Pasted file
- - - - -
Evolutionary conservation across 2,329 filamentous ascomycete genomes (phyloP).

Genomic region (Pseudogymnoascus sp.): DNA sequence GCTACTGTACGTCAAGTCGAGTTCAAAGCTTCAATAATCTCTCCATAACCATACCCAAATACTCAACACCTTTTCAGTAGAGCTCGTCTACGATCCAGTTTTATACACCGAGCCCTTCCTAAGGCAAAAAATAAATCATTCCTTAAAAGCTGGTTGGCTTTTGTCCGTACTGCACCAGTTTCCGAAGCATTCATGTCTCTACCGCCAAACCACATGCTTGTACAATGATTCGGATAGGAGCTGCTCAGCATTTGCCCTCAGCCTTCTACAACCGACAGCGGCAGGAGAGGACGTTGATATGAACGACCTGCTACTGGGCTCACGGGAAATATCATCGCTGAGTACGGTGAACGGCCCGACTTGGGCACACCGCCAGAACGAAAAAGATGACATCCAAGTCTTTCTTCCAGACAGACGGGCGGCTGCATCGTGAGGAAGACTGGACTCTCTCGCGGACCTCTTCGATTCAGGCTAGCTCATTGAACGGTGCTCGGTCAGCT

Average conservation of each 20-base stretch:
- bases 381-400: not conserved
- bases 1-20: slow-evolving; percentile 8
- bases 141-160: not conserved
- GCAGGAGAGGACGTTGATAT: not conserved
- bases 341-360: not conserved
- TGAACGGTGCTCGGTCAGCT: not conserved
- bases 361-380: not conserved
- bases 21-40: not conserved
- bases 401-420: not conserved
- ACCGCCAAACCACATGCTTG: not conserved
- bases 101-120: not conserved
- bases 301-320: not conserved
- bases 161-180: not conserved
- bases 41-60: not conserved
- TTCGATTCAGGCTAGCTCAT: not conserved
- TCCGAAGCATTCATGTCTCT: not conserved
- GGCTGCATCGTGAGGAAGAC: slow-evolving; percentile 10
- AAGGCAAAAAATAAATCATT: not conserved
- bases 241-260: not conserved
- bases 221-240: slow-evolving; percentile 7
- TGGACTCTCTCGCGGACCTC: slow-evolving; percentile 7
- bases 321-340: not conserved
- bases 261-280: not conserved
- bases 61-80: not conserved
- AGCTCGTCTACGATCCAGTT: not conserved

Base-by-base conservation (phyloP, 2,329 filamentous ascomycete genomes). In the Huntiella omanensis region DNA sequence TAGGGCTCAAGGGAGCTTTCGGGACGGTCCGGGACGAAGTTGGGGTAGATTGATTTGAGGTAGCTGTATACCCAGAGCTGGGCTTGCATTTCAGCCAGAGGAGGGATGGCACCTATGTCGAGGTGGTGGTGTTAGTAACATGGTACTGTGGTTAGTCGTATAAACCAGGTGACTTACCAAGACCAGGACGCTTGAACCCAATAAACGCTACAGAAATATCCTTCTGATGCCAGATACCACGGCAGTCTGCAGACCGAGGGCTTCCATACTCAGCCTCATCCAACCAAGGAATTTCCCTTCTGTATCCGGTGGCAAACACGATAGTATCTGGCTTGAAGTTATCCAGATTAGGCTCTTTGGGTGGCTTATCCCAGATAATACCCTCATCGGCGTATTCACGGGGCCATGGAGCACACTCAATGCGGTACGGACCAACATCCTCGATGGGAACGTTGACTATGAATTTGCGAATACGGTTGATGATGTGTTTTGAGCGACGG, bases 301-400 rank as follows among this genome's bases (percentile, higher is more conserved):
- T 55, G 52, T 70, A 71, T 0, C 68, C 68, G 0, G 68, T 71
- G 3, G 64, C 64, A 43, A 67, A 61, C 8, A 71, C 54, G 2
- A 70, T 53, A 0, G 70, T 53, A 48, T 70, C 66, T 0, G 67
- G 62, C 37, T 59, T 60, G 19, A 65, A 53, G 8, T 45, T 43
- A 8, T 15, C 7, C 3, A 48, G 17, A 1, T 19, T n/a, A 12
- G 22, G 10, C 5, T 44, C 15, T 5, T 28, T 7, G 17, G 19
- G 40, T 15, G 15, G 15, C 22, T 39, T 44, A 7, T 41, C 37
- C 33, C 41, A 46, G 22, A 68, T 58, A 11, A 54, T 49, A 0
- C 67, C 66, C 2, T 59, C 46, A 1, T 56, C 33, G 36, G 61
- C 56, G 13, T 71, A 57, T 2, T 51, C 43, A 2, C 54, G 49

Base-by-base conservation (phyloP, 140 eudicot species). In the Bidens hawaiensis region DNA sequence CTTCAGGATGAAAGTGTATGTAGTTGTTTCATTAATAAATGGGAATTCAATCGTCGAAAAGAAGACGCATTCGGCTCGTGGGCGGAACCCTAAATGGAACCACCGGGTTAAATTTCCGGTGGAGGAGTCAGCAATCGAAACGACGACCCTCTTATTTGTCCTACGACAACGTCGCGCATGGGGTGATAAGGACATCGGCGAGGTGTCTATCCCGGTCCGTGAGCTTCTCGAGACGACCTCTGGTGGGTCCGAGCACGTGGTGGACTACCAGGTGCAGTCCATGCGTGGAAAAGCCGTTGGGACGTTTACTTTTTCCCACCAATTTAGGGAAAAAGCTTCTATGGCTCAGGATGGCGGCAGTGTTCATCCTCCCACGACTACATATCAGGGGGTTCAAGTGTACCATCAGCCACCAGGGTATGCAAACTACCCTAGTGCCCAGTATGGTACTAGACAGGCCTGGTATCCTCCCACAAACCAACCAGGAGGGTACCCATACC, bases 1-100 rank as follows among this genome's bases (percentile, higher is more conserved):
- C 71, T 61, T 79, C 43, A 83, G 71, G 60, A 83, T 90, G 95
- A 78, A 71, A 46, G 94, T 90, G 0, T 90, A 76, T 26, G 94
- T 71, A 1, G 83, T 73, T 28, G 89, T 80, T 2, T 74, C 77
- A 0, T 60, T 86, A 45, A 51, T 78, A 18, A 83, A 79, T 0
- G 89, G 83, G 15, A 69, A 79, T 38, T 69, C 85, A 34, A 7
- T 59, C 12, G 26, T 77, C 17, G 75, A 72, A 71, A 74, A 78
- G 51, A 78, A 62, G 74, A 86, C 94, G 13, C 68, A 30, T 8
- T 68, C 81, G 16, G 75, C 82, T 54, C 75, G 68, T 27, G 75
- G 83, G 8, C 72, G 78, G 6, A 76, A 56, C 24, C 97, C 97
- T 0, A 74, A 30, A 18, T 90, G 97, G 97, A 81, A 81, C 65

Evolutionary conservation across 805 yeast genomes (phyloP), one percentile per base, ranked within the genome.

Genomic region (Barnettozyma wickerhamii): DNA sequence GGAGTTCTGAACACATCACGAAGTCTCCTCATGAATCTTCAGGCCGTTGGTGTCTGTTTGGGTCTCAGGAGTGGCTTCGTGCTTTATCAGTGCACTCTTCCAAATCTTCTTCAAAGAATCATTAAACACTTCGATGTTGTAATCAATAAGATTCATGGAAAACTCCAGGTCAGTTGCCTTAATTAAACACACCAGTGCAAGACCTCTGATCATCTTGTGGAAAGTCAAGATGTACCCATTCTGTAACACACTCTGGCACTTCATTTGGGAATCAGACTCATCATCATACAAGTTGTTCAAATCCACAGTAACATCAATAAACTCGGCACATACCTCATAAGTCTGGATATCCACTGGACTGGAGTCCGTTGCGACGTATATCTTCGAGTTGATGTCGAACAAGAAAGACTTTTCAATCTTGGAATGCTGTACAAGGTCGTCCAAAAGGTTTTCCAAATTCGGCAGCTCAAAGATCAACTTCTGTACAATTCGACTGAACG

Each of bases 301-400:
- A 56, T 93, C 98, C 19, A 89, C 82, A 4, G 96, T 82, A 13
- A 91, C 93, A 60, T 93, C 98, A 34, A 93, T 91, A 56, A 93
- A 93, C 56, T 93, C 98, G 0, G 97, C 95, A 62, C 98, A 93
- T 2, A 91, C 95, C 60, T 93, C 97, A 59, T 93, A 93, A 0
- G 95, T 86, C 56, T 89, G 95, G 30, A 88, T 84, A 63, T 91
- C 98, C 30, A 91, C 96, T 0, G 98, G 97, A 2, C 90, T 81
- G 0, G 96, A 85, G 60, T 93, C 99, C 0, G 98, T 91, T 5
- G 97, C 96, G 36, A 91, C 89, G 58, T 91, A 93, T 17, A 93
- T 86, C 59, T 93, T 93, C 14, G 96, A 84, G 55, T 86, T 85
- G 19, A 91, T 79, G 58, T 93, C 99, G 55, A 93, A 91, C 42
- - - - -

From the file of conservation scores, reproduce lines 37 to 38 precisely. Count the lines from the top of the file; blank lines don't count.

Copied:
- C 33, C 41, A 46, G 22, A 68, T 58, A 11, A 54, T 49, A 0
- C 67, C 66, C 2, T 59, C 46, A 1, T 56, C 33, G 36, G 61